Pandemic Boosts E-Commerce, Fuels Surge in Demand for Industrial Space in U.S.
The COVID-19 pandemic touched countless aspects of life in 2020, including many commercial real estate asset classes, which were negatively affected. However, one that went against the grain was industrial space — which, unlike the multifamily and office classes, saw growth in rents and sale prices. At the same time, changes in consumer behavior due to the pandemic caused an upswing in e-commerce. In turn, this drove a notable increase in new industrial construction.
Accordingly, our report of the top 20 U.S. industrial markets found that, on average, in December 2020, industrial rents grew nearly 5% year-over-year (Y-o-Y). What’s more, throughout 2020, industrial space sale prices also increased by 7.8% per square foot. And, with demand on the rise, construction skyrocketed, yielding a pipeline of 228.4 million square feet of new industrial space in 2020 — the most this century.
California Markets See Lowest Vacancies & Highest Rents in 2020
In December 2020, the average rent for industrial space in the top 20 U.S. markets had increased 4.8% Y-o-Y to end at $6.38 per square foot. In fact, aggregated data of average rent prices provided by Yardi Matrix Expert shows that Orange County had the nation’s highest rent per square foot ($10.97), followed by the Bay Area ($10.26) and Los Angeles ($9.57).
Likewise, the most dramatic year-over-year price growth was also on the West Coast. Specifically, the Inland Empire and Los Angeles led the way with 6.9% and 6.8%, respectively, while Orange County trailed behind at 5.0% — likely due to its proximity to the Ports of Los Angeles and Long Beach. Hence, it comes as no surprise that, while the vacancy rate across the top 20 U.S. industrial sector markets stood at 6.2% in December 2020, West Coast cities had much lower vacancy rates. Namely, the Inland Empire boasted the lowest vacancy rate at 2.8% and Orange County came in second with a 3.3% vacancy rate.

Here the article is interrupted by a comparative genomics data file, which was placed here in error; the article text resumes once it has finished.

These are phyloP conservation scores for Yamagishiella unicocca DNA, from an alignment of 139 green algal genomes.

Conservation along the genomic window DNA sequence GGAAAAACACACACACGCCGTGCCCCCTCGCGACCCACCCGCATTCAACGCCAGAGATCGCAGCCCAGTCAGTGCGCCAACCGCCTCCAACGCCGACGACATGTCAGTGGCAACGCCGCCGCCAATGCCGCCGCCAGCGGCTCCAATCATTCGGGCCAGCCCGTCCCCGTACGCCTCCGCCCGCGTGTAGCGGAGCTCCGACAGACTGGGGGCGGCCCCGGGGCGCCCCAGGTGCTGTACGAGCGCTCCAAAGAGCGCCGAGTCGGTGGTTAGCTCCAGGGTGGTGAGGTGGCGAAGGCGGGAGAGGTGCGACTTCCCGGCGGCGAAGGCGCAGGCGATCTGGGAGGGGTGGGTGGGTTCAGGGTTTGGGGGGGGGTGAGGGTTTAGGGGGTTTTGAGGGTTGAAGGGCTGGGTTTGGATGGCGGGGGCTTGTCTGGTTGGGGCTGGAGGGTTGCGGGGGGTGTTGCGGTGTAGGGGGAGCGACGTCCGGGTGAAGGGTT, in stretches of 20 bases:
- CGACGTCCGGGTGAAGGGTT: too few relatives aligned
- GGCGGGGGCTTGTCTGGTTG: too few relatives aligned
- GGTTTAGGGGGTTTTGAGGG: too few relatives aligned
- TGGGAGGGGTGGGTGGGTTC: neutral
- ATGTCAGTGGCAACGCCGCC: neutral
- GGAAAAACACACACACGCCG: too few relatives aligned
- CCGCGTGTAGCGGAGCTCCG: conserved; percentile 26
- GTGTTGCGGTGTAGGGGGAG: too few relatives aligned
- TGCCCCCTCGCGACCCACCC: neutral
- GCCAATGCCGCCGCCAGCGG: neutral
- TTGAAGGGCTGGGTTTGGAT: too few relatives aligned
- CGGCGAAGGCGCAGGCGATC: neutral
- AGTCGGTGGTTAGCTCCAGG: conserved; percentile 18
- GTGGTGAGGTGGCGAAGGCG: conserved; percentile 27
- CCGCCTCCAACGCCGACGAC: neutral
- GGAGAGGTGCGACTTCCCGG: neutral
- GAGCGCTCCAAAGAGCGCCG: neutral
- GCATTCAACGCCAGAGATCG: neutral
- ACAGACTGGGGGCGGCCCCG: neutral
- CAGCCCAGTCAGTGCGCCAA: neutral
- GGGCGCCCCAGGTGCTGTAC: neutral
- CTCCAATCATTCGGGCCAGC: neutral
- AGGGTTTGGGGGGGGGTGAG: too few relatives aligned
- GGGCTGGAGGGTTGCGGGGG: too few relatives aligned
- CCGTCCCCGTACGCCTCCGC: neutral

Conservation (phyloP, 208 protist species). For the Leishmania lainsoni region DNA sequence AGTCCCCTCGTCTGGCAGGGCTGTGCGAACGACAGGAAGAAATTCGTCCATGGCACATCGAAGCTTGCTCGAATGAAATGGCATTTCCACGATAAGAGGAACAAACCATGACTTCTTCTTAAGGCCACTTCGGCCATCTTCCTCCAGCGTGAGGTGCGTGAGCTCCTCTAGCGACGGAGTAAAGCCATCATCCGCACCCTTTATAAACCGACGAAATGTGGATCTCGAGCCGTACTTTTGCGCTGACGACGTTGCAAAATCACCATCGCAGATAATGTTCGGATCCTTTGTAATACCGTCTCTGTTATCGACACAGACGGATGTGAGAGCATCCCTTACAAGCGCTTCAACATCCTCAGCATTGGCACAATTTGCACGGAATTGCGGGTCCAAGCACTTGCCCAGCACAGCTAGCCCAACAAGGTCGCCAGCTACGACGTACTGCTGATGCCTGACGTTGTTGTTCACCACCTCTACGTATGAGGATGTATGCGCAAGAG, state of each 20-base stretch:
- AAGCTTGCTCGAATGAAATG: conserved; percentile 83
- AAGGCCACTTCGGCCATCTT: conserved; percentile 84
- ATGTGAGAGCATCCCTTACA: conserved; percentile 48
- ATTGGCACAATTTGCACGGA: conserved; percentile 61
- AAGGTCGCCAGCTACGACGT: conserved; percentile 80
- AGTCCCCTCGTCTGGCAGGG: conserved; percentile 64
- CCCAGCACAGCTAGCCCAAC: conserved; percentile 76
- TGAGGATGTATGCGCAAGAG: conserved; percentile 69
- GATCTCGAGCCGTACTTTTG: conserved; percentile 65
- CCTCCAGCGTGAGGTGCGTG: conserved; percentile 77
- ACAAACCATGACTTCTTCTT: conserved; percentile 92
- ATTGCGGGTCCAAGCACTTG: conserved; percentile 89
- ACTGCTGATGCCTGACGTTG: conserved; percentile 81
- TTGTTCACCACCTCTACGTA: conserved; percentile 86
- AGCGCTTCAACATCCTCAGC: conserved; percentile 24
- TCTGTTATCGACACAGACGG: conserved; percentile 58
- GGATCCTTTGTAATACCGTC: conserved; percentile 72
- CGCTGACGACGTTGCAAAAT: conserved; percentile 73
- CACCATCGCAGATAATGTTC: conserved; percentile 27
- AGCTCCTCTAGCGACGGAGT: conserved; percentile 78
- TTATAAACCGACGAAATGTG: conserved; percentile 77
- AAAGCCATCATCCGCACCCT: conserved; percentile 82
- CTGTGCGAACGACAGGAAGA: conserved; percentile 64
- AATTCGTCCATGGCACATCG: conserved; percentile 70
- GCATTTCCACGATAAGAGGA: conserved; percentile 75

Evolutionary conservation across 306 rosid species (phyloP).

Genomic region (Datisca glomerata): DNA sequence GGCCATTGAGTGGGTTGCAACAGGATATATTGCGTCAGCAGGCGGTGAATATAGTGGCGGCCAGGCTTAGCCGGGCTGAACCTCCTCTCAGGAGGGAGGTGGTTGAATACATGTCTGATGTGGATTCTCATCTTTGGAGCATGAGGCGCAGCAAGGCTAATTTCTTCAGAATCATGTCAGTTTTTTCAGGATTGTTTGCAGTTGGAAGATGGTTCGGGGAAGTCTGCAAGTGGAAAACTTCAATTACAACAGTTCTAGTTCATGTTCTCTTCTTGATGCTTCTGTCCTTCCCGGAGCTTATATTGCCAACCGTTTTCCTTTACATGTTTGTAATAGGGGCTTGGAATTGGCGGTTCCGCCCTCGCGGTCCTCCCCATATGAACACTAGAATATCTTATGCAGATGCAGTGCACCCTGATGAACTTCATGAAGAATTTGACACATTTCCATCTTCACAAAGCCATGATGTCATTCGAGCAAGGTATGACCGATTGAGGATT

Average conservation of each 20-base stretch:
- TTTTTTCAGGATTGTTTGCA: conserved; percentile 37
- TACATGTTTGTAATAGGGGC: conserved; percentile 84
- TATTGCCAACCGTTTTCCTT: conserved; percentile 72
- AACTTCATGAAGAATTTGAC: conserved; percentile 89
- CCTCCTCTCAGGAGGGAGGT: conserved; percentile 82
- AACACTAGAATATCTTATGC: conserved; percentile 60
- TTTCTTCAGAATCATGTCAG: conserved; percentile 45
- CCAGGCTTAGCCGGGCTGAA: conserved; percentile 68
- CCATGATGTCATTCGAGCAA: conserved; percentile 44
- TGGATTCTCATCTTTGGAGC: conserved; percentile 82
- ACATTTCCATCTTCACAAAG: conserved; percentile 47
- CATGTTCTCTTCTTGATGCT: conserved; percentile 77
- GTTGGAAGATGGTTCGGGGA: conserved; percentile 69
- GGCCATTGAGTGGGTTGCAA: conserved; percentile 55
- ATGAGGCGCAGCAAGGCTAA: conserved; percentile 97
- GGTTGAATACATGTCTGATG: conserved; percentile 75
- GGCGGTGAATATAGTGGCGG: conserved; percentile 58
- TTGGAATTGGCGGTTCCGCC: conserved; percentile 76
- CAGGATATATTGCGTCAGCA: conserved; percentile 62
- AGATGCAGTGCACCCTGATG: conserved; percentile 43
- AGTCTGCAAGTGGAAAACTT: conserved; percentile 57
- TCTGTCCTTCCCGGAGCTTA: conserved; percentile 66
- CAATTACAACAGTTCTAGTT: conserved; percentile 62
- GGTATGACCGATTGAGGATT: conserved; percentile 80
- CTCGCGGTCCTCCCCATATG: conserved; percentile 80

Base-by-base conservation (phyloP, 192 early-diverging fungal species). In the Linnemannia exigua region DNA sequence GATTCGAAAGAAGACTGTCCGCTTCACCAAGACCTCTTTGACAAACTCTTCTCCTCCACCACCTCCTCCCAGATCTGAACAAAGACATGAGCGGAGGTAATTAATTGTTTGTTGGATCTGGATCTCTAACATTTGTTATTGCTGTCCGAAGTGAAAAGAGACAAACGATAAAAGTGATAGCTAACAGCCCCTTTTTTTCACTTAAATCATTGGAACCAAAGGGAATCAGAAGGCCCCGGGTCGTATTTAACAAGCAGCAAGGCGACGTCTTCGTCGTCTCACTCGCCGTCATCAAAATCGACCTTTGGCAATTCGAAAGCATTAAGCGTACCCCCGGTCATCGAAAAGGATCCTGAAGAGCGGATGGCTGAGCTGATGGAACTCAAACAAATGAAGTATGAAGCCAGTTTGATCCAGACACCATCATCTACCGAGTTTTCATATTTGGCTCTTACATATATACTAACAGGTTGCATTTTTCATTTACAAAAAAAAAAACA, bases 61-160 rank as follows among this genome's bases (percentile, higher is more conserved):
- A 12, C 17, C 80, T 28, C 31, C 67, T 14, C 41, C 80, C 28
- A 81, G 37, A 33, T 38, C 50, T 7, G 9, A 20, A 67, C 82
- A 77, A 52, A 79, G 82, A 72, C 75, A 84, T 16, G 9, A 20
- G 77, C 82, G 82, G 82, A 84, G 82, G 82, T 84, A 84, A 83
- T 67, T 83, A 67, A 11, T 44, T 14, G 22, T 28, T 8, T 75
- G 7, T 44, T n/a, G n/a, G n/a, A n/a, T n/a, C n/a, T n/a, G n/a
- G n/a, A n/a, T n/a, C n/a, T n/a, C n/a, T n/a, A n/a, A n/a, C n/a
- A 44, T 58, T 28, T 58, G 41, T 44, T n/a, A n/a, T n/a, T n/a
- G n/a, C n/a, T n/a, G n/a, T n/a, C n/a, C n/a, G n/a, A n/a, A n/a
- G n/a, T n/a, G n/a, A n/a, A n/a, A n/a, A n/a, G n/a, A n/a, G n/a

Average Industrial Sales Price Per Square Foot Grows 8% Y-o-Y
Meanwhile, the same surge in demand fueled by e-commerce that drove an increase in rental prices also kept investors’ interest piqued. In particular, at $93 per square foot, the average sale price for U.S. industrial space in 2020 was 7.8% higher compared to the previous year. Moreover, industrial sales closed across the top 20 U.S. markets totaled nearly $29 billion in 2020 — which represents more than 75% of the total sales volume recorded in 2019.
Of the markets analyzed for this report, Los Angeles raked in the largest dollar volume — industrial sales that closed here last year totaled $2.2 billion. Chicago came in second with a yearly sales volume of $1.9 billion, and Bay Area industrial sales amounted to just under $1.5 billion for third.
2020 Marked 10-Year Record High in New Industrial Construction
The massive shift of retail from in-store to online — largely due to restrictions required to fight the spread of COVID-19 — had a positive effect on industrial real estate construction in the U.S. For instance, during 2020, 228.4 million square feet of industrial space was delivered — 10% more new stock than any other year in the past decade. Notably, this record was set despite supply chain issues and stay-at-home orders that slowed or halted some projects during Q2.
Because consumer behavior is likely to continue driving demand for industrial facilities, it may take several years for supply to catch up. Currently, there is nearly 206 million square feet of industrial space under construction and roughly 189.5 million square feet in the planning stages.
This national report looked at one year’s worth of data on the top 20 U.S. industrial markets, with a focus on average rents; vacancy (including subleases but excluding owner-occupied property); deals closed; pipeline yield; and forecasts, as well as the economic indicators most relevant to the performance of the industrial sector.
Use the prompt below to download the full report to access a comprehensive analysis of how the U.S. industrial markets fared by the first month of 2021, as well as insights on the recovery path ahead.